scientists sign a petition proclaiming their skepticism toward
currently fashionable global warming theories, and the networks are
A politician holds a press
conference to promote those same theories, and CBS, CNN, and NBC all
trumpet the news, and don't even mention the 15,000 scientists who
think it's all hot air.
Such is the scenario which
played out on June 8. That day, Vice President Al Gore held a press
conference to promote plans to reduce supposed greenhouse gas
emissions. Not one of the three networks who covered Gore's event
presented any skeptical views.
On CNN's The World Today,
anchor Joie Chen announced that there was "more evidence of El Nino,
but there could be a new culprit in the picture - global warming."
CNN correspondent Ann Kellen then reported that "flooding and the
extensive damage from this winter's El Nino storms could become more
commonplace, according to Vice President Gore, who is blaming global
warming for making El Nino worse."
CBS correspondent Jerry
Bowen, on the June 8 Evening News, concurred: "Wildfires in
tinder-dry Mexico, freak ice storms in Maine, the deluge in
California - all El Nino-related. And today, says the Clinton
administration, you can add global warming to the list."
At NBC, Tom Brokaw told
viewers on that evening's Nightly News that "temperatures are
up, a lot. The heat wave will only continue through the summer,
adding to the concerns about global warming. This is not a temporary
condition. The consequences could be considerable." Correspondent
Robert Hager then concluded that "the real long-range threat is for
more El Ninos, such as we've just had, and that driven by global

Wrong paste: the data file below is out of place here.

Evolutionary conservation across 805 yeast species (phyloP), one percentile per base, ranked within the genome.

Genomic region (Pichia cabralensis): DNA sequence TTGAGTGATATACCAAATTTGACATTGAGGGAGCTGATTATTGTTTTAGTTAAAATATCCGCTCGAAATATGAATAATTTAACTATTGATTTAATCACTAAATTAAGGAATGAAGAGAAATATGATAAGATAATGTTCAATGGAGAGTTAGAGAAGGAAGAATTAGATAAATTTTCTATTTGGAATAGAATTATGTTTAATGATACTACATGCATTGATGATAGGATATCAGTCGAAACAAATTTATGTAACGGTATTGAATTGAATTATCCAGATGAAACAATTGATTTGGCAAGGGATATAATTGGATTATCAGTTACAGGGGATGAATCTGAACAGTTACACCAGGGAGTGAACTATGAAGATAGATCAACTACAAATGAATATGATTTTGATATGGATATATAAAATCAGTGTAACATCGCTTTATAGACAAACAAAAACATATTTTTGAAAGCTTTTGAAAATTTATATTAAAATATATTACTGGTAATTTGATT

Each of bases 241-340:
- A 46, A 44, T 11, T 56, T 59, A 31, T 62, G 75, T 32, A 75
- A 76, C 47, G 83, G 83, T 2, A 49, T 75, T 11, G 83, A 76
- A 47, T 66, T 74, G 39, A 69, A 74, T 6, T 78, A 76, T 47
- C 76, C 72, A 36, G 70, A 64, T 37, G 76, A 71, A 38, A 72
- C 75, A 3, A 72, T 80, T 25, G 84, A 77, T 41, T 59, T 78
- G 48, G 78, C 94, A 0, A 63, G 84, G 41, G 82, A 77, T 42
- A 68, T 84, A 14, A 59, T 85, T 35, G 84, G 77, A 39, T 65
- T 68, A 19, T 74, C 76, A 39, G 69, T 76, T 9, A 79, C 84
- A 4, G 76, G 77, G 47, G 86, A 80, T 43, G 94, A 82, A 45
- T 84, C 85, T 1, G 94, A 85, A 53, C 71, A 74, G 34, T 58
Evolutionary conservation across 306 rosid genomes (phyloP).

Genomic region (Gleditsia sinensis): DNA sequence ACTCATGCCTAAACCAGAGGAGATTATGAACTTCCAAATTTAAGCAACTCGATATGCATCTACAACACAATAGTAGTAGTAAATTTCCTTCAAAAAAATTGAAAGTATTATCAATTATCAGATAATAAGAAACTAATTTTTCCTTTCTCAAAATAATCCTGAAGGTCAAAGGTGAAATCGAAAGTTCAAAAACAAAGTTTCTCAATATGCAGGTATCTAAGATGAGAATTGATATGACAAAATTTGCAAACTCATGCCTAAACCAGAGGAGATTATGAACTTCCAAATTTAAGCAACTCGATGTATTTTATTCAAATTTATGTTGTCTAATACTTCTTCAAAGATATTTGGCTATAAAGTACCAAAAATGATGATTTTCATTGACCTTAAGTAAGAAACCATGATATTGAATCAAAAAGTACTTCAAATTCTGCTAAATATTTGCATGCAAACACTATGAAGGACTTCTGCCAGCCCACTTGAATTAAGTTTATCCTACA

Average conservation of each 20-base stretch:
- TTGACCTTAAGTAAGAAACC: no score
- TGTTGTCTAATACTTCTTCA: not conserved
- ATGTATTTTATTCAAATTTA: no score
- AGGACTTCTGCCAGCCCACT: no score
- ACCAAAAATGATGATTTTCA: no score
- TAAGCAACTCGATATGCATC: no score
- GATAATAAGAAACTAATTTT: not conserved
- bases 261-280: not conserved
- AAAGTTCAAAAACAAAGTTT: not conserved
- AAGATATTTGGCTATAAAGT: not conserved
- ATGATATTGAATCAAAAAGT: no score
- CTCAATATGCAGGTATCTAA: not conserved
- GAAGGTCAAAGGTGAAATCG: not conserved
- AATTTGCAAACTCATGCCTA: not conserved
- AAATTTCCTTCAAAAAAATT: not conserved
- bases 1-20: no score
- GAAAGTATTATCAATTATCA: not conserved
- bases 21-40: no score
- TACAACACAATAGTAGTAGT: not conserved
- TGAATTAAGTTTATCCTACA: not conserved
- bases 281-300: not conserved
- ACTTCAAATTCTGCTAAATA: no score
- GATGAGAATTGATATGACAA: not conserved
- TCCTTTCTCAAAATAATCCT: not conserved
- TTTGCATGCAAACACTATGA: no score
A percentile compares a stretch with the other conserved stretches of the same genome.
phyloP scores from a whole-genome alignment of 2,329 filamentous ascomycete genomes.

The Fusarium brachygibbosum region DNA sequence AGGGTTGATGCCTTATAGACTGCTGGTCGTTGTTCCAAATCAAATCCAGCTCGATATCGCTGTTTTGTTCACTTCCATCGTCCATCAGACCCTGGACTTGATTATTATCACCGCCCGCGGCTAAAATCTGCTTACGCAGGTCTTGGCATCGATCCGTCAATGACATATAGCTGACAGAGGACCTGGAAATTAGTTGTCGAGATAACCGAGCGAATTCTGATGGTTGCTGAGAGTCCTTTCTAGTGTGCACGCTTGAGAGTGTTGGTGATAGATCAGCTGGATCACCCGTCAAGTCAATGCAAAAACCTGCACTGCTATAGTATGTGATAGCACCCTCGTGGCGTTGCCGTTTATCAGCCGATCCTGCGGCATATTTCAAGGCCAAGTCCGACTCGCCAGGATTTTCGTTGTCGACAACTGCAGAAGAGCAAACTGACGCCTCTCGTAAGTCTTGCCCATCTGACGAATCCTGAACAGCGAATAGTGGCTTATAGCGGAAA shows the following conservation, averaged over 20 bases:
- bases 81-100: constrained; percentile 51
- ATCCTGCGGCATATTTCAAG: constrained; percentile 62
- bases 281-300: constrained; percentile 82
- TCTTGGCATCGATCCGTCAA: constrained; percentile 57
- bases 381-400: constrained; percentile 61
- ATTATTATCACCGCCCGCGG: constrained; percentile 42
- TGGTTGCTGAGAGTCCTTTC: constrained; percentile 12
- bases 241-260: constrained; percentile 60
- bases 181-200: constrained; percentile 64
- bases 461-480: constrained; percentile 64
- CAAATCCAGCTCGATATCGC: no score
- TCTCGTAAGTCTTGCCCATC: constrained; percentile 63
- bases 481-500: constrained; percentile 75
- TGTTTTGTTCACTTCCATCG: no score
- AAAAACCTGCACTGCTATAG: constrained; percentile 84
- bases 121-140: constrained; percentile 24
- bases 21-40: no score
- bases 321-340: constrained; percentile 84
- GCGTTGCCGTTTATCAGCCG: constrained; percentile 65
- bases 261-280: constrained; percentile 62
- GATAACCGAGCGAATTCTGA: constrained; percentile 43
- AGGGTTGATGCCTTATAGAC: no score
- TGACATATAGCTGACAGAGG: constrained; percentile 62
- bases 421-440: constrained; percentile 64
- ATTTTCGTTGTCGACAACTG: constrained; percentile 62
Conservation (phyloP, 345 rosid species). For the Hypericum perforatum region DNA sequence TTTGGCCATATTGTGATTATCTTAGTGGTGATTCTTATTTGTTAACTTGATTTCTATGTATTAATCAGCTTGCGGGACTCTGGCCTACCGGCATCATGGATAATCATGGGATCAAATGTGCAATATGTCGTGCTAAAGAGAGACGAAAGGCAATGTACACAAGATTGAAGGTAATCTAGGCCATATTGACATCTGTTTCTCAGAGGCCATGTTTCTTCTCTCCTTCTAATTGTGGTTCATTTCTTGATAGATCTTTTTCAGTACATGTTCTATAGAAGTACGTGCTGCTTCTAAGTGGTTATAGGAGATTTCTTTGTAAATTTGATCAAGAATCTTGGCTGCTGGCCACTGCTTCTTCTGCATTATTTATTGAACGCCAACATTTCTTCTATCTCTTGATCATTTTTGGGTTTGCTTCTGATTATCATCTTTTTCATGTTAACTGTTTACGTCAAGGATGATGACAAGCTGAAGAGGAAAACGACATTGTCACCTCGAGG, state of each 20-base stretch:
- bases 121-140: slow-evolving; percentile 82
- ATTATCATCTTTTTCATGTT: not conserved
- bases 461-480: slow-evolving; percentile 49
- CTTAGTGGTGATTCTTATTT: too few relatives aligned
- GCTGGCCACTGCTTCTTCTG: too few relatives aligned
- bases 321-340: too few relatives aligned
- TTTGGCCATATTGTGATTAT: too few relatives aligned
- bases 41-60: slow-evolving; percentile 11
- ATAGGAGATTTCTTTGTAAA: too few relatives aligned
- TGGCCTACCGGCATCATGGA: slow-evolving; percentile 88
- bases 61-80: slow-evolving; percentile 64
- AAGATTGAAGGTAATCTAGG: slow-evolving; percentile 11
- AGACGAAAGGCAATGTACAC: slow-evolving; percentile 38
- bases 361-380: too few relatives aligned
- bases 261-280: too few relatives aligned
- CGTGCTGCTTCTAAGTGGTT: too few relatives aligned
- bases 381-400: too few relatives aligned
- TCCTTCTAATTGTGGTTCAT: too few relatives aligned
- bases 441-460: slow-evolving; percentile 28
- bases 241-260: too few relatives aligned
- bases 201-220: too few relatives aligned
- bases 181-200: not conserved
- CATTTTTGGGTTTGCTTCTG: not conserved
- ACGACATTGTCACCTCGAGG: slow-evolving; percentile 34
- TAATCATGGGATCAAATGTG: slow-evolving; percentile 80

warming, the worst could be yet to come."
All three network reports
included alarmist soundbites from Gore and scientists who agree with
him. For instance, on CNN Gore said, "This winter's El Nino gives us
a taste of the extreme erratic weather that our children and
grandchildren can expect more of unless we take action to reverse
the trend of global warming."
A pretty bleak picture.
Except that many scientists completely disagree. None of the June 8
network reports mentioned a petition organized this year by Dr.
Arthur Robinson, director of the Oregon Institute for Science and
Medicine. The petition, signed by more than 15,000 scientists, says
that limits on "greenhouse gases would harm the environment, hinder
the advance of science and technology, and damage the health and
welfare of mankind.
"There is no convincing
scientific evidence," it continues, "that human release of carbon
dioxide, methane, or other greenhouse gases is causing or will, in
the foreseeable future, cause catastrophic heating of the Earth's
atmosphere and disruption of the Earth's climate. Moreover, there is
substantial scientific evidence that increases in atmospheric carbon
dioxide produce many beneficial effects upon the natural plant and
animal environments of the Earth."
Ignoring non-alarmist views
on global warming has become an entrenched pattern in network
reporting of climate change. A Free Market Project Special Report
from December of last year found that only seven of 48 global
warming stories over a five-year period even mentioned that there
were scientists skeptical of catastrophic climate-change theories.
And of those seven, only two brought up the actual arguments of
skeptical scientists, such as the contention that most of the
warming over the past 100 years occurred prior to the large increase
in greenhouse gas emissions after the second World War.
On many issues, network
reports are biased because they fail to give the best
arguments from both sides of the debate. On climate change, most
reporters don't even mention that there is a debate.